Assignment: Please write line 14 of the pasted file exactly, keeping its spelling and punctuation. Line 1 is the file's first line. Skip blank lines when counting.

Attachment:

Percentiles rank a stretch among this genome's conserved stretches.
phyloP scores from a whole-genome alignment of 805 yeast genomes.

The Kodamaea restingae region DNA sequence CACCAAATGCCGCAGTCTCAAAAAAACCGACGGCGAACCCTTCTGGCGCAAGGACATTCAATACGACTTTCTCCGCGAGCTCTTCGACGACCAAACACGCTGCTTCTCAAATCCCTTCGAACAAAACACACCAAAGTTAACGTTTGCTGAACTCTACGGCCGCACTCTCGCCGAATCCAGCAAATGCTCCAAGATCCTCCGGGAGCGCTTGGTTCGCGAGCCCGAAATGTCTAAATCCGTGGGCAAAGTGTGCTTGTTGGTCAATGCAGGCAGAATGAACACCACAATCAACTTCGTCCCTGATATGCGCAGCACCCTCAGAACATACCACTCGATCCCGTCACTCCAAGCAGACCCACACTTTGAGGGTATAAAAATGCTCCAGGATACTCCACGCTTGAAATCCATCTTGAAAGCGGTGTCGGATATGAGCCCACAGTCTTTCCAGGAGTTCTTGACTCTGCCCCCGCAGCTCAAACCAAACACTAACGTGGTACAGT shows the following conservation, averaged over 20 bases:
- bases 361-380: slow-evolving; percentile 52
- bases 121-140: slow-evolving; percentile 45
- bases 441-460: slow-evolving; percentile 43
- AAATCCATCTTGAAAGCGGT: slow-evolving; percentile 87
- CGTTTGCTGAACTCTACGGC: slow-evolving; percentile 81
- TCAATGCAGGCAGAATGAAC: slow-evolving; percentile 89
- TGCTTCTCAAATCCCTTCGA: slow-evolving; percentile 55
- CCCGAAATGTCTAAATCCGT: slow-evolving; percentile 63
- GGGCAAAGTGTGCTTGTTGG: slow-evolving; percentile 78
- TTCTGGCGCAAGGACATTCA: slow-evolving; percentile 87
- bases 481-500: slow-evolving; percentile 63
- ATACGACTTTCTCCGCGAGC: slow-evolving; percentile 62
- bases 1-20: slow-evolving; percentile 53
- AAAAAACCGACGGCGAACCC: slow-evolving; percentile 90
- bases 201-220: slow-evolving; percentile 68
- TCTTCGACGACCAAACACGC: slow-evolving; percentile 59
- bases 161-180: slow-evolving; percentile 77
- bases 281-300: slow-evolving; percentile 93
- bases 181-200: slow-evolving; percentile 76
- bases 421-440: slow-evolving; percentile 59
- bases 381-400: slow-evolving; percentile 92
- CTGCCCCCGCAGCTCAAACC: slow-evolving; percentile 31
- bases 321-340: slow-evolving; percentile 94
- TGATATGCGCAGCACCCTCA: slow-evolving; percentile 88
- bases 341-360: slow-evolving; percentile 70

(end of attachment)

- bases 481-500: slow-evolving; percentile 63